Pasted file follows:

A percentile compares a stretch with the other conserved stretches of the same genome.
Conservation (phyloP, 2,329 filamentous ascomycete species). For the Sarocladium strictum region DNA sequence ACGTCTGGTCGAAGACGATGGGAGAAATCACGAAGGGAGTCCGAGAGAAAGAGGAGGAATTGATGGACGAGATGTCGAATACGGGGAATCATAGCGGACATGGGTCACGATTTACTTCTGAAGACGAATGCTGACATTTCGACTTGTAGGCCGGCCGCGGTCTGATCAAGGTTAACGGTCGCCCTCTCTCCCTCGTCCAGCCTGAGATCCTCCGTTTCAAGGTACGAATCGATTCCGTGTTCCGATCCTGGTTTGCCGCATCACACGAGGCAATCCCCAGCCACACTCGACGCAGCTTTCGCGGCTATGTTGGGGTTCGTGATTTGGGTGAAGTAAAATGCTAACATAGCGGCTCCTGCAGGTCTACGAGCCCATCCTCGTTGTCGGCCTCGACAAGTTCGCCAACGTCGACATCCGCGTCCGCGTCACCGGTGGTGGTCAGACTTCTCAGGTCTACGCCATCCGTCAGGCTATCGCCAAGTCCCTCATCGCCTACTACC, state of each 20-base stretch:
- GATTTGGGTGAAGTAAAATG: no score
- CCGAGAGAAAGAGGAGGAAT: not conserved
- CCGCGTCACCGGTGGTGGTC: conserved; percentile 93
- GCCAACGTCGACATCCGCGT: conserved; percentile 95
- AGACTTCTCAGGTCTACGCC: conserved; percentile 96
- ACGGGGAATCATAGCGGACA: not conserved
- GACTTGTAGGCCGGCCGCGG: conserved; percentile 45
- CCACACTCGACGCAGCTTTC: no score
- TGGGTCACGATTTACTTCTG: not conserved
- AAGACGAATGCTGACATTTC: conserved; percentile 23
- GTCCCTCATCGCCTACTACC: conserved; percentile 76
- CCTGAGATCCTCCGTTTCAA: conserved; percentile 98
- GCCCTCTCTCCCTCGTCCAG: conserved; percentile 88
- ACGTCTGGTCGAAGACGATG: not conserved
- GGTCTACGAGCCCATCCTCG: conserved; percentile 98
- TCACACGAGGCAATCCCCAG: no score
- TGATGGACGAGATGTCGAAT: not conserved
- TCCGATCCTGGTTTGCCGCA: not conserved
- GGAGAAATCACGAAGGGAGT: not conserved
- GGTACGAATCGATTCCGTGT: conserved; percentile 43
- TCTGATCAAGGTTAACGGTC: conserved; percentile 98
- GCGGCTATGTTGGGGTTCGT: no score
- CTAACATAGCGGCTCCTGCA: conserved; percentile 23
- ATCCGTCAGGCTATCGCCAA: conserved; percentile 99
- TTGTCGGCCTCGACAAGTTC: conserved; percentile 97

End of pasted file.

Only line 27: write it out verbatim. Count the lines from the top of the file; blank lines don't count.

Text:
- TTGTCGGCCTCGACAAGTTC: conserved; percentile 97